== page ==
Retailers should be focusing on their frontline teams, instilling in them the need to deliver an engaging, empathetic, and informative experience to their customers as they open up their doors once more. It won’t be what they sell but how they sell it that’ll make the difference. Customers can now order any product in the world, but they can’t order the smile, the greetings, the dialogue, the surprise around the corner, the smells, the inspiration, and the humour that come along with a physical customer experience. If businesses succeed in responding to social, community needs, we can look forward to an era where physical environments will again be the go-to places providing great everyday experiences and building meaningful relationships.

Customer-centricity = resilience

There’s no doubt that customer-centric businesses are predisposed to benefit post-recession. We know from past experience that the starting point matters in a crisis. Forrester’s analysis of the financial crisis of 2008 shows that customer experience leaders saw a shallower downturnrebounded more rapidly, and achieved three times the total shareholder returns in the long run compared with the market average. The message is clear; those businesses that are better positioned to meet and exceed the expectations of their customers in a consistent and repeatable way will continue to outperform the competition as we emerge from this crisis.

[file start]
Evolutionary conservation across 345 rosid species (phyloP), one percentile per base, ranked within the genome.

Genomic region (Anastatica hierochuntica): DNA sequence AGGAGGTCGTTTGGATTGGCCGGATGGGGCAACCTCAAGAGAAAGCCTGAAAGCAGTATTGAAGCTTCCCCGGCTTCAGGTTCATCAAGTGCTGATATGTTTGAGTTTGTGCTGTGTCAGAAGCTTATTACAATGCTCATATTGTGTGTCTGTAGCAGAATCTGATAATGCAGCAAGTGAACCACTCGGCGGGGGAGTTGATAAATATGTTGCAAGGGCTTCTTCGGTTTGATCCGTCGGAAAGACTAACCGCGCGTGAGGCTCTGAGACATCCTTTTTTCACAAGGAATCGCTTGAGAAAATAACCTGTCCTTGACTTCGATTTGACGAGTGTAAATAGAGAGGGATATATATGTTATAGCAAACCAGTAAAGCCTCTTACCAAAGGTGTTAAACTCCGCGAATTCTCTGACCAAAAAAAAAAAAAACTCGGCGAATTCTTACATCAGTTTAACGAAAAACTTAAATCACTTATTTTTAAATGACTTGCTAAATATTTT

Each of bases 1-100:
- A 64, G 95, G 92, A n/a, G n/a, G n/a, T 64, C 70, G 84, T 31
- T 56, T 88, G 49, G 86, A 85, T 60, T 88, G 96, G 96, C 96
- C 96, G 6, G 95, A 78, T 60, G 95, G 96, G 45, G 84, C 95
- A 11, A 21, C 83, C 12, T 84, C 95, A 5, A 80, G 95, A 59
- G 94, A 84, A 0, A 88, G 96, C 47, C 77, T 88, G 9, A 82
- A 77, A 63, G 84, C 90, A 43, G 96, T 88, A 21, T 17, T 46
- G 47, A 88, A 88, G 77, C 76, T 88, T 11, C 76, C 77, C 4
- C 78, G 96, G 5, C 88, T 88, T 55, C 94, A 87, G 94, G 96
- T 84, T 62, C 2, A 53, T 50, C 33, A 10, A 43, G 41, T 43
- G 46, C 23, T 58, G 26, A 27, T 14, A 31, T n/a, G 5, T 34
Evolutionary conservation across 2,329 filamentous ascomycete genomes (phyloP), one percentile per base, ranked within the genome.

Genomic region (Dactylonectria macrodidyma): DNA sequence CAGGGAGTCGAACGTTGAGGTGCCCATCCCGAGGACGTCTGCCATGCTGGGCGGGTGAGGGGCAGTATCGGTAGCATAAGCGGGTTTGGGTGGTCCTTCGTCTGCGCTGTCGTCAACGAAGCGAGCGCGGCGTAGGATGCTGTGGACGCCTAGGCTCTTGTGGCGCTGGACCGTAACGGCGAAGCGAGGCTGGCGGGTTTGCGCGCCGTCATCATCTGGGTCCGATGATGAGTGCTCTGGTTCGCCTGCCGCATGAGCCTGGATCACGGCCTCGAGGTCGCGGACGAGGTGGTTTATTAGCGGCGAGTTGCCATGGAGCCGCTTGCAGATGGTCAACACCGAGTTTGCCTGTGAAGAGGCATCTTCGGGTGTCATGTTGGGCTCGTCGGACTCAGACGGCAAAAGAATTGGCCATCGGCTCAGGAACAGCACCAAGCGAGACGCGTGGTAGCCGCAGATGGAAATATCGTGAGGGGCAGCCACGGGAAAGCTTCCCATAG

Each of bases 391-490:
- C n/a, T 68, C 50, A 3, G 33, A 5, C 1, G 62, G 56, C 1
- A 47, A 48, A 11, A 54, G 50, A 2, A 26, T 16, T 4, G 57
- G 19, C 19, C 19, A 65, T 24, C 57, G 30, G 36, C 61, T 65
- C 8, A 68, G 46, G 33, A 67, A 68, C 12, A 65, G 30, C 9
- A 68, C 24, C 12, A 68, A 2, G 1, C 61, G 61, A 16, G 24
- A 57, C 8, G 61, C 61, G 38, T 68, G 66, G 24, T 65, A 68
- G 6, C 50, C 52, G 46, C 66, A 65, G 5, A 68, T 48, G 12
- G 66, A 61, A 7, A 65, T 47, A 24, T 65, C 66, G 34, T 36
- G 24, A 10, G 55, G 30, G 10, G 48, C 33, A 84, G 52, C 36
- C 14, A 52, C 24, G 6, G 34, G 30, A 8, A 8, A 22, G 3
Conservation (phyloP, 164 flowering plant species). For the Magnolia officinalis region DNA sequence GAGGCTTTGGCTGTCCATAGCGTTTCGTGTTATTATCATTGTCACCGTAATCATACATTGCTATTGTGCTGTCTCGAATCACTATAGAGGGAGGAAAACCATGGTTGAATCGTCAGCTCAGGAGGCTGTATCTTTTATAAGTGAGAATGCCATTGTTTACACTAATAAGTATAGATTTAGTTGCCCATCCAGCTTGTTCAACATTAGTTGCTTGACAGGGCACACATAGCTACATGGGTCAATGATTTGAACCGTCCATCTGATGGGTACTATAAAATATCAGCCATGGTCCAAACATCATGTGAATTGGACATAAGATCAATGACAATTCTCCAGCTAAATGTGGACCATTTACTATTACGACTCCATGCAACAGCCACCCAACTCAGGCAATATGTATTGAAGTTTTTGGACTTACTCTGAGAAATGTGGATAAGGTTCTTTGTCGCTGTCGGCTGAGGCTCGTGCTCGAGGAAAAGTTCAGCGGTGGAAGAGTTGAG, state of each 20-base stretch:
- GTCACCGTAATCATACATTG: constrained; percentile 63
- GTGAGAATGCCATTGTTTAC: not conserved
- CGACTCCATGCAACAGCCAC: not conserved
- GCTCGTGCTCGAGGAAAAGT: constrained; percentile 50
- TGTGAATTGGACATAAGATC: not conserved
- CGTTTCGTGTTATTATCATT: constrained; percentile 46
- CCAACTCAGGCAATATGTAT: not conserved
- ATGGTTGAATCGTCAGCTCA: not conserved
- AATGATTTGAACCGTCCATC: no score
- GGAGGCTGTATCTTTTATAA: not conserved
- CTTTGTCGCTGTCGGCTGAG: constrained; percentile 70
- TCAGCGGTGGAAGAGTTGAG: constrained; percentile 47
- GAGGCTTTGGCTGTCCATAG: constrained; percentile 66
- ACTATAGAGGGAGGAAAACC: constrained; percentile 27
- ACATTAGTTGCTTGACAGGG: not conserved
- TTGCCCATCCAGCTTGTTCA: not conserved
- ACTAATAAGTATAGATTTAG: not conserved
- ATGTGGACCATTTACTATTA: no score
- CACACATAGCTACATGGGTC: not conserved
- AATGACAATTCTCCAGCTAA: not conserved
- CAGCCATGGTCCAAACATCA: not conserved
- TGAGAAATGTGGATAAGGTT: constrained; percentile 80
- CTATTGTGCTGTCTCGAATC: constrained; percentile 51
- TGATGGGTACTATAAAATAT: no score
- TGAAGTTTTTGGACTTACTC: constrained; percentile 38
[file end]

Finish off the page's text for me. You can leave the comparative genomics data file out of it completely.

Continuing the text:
The truth is that in 2021, customers want businesses to give them what they’ve always wanted. Products that are good quality, address their needs and are worth the price. They want to spend money with businesses that make their life easier, provide them with a good quality experience and fit with their values and sense of self. These elements, in addition to the belief that businesses care about their safety and well-being will be the deciding factors in terms of where customers decide to spend their money this year.